Leadership skills. Tuning your Curiosity Quotient.
Updated: Sep 15
Today, there is a rising openly expressed value for Emotional Intelligence and Curiosity in business management. It is not surprising as the effects of digital technology, (specifically) artificial intelligence and machine learning are now permanently threaded through the lives of the second digital native generation (millennials and GenZ).
So, why is it important to pay attention to this shift from primary value on high intellect, towards increased recognition of emotional intelligence and curiosity? Because today the foundation of most corporations, learning institutions, and social infrastructures are optimized to primarily reward high IQ- answering questions correctly.
The first scientific efforts to measure our intelligence began in the late 1800's and the first IQ (intelligence quotient) was created in 1904. The idea? If you had high intellectual ability at knowing the right answer, you would be more successful in life. It took 60 years for scientists to figure out that there was something more than just book smarts that was important. Measuring a person's Emotional Intelligence has been in re-discovery since the 1960s, and in 2007, author and journalist, Thomas Friedman introduced the idea that a Curiosity Quotient when combined with passion, outweighed intelligence.
Computer intelligence is increasingly reducing our need to do linear problem solving (put down that smart phone!) and now relational problem solving ("Alexa, where are my keys?"), the ability to synthesize information and deliver imaginative solutions, aka creative thinking will become more valuable. Mark Cuban, in a recent interview (yes, the Shark Tank guy), called creative thinking the most valuable career skill to have in the next decade.
Over time, I've observed that individuals with high curiosity and emotional intelligence are also some of the most innovative problem-solvers and high impact contributors to the success of a business. When guiding new managers, the first practice we always work on, is learning to be more curious about the employees they're responsible for leading.
How do you increase your curiosity? How do you increase your desire to know more?
When we see or hear something that is counter to our existing understanding, our emotional response is often to protect our truth through rationality. ("We just need to get this done, therefore let's stop asking questions!")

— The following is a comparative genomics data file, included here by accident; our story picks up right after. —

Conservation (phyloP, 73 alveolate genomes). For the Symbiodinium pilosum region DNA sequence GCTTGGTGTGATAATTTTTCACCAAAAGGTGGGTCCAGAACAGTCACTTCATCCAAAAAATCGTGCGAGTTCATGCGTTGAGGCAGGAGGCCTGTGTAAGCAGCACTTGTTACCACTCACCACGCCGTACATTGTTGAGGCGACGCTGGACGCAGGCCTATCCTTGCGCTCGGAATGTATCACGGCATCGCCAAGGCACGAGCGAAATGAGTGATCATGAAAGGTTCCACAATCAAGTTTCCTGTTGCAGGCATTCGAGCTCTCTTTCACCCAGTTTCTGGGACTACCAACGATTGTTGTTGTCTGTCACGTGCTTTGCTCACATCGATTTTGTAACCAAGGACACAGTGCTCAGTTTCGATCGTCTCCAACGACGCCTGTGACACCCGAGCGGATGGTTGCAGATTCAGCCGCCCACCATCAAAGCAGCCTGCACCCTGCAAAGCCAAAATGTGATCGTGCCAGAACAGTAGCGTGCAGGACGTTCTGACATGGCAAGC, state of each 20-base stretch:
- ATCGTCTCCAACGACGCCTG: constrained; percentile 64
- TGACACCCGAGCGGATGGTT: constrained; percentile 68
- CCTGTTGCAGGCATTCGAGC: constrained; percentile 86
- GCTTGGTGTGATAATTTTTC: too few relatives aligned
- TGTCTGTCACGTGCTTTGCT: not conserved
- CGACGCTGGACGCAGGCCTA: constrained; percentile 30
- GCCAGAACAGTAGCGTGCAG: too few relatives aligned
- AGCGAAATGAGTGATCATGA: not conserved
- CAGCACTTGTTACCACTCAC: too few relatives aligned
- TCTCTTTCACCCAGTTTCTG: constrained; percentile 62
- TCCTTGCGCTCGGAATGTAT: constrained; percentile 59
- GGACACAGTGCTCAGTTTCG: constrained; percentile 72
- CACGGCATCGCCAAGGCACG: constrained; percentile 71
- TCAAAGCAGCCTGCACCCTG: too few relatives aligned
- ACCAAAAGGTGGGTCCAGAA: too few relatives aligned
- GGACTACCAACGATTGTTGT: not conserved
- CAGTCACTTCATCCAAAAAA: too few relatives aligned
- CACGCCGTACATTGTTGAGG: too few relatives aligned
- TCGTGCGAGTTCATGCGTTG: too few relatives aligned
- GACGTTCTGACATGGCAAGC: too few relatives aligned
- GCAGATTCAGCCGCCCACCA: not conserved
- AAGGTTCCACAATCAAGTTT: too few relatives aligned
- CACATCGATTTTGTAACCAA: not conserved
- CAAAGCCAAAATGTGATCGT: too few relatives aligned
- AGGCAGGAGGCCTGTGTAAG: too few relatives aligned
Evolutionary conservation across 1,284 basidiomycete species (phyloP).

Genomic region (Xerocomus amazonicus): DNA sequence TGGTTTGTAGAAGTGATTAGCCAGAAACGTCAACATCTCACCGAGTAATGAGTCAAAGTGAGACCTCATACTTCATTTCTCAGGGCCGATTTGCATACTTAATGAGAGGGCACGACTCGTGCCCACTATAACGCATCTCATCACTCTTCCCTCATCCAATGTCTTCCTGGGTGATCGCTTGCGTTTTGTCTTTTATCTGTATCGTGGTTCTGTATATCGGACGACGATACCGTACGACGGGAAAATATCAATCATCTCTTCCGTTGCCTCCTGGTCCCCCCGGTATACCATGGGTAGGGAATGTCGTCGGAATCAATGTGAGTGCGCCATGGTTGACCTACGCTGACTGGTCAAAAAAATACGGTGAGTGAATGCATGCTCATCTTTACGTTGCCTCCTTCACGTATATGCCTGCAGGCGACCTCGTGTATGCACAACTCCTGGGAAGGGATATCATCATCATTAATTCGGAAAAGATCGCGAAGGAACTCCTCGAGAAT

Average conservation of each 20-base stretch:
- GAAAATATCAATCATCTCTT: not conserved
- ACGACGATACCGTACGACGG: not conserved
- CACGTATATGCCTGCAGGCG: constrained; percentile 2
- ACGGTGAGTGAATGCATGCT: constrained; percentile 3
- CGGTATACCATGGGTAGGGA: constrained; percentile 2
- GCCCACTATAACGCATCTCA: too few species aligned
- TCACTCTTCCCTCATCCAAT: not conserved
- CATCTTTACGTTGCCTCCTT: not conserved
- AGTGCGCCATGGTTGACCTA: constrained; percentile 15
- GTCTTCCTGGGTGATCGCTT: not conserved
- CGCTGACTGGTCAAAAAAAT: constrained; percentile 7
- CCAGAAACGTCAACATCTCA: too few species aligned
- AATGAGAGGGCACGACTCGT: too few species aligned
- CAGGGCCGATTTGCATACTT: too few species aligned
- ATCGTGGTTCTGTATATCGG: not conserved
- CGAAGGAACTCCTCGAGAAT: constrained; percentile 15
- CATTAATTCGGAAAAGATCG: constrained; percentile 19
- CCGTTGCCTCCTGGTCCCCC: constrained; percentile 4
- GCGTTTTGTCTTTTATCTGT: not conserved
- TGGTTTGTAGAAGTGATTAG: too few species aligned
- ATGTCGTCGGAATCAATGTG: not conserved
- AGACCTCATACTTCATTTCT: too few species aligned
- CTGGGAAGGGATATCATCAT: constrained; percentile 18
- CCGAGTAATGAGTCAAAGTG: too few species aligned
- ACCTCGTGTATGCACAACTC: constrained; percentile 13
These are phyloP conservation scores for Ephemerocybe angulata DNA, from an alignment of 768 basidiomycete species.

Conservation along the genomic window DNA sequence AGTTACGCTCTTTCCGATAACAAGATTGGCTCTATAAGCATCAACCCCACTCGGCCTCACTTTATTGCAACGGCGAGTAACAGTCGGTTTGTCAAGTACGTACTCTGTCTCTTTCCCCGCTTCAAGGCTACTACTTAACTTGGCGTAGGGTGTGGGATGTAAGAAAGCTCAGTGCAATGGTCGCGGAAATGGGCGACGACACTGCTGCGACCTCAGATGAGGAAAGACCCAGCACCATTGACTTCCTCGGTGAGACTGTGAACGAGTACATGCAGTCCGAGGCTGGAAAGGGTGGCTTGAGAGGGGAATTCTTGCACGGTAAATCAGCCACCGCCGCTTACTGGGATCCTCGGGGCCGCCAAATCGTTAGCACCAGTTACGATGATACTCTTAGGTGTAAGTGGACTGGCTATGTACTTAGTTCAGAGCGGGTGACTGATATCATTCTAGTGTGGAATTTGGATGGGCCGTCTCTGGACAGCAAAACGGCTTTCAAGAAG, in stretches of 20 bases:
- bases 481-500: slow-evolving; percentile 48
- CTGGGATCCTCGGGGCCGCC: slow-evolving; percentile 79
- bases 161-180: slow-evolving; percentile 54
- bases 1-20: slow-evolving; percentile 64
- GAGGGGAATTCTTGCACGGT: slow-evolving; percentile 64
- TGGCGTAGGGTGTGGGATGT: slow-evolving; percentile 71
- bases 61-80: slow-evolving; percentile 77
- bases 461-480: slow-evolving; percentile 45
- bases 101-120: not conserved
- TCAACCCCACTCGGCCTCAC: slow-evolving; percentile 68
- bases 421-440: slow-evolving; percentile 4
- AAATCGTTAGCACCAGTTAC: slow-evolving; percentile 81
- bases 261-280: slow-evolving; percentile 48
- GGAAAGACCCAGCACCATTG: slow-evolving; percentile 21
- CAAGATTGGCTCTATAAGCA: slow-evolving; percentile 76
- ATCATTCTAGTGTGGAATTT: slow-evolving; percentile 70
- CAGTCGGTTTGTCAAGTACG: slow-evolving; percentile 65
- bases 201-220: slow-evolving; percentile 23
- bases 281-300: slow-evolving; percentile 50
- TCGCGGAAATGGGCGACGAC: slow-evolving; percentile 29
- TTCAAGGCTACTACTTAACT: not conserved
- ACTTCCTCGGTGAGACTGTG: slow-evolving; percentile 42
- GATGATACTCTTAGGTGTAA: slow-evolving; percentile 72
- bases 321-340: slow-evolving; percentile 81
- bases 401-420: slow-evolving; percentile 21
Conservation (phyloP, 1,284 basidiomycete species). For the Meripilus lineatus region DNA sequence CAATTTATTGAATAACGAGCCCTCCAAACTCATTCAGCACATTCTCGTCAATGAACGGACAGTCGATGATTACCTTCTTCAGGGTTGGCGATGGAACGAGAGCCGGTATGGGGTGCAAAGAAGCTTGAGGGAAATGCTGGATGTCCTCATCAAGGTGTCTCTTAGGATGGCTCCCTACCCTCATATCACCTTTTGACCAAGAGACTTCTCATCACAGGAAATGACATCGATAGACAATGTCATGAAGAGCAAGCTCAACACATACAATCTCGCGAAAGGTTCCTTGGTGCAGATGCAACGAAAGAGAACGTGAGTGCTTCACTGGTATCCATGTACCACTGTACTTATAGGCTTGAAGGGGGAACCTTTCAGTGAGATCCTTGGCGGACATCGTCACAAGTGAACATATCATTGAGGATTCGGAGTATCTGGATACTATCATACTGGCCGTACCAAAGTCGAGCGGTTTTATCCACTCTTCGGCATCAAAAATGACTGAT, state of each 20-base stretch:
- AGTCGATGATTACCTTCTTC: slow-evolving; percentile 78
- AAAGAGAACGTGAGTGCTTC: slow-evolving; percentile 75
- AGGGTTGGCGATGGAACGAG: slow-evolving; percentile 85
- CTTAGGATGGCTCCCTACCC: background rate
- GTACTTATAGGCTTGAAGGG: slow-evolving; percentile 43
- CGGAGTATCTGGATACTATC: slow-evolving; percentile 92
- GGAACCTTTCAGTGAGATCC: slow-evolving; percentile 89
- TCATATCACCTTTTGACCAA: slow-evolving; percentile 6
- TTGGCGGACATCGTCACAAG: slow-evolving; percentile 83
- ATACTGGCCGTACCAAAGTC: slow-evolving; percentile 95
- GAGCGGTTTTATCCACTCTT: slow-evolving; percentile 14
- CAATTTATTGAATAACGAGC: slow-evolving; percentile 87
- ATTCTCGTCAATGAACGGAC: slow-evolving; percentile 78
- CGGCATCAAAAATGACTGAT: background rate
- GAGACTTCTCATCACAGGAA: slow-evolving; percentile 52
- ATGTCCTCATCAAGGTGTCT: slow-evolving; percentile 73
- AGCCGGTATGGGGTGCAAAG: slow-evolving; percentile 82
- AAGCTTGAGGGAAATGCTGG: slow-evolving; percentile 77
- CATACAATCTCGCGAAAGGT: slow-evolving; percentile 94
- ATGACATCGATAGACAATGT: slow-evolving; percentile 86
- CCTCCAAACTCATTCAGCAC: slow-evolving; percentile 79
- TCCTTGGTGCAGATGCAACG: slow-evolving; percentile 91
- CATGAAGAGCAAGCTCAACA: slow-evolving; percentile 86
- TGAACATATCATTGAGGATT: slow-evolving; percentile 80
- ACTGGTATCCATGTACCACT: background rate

As an added challenge, I was taught that it was rude to ask personal questions. And so, I have both a rational and emotional barrier to break down. However, I've discovered the benefits of asking for more information (and receiving information with an open mind). Even at the risk of proving myself wrong, being curious has paid off more times then not.
As a caveat, I have a teen who sometimes asks questions because it is "easier to ask than to figure it out". If you're out of high school, and still are requiring exact directions before you are able to start a project, I recommend a book, "Millennials & Management" by Lee Caraher. Even if you're not a millennial, it gives some proactive ways to become a more valued employee by practicing proactive outreach rather then expecting your boss to deliver detailed and explicit instructions for every request.
If you are already practicing proactive project management, I'm recommending an "and" adjustment to the way you work. In any situation that you responsible for- but that impacts others, seek out more viewpoints, perspectives, and knowledge. Don't assume.
For this topic, I don't have 3 quick tips. And I personally have to work at building curiosity into every part of my life, everyday. But when I do let my "tell me more" bubble rise to the top, I am consistently rewarded with greater understanding and connection. Along with Mark Cuban, a number of other business leaders and analysts including Fortune, HBR, McKinsey, Deloitte, have published recent articles on curiosity, emotional intelligence, and creative thinking as consistently found attributes in true leaders.
Ultimately, by focusing more on understanding and less on being right, we have the added benefit of reducing anxiety by acknowledging that there is always a, "yes, and".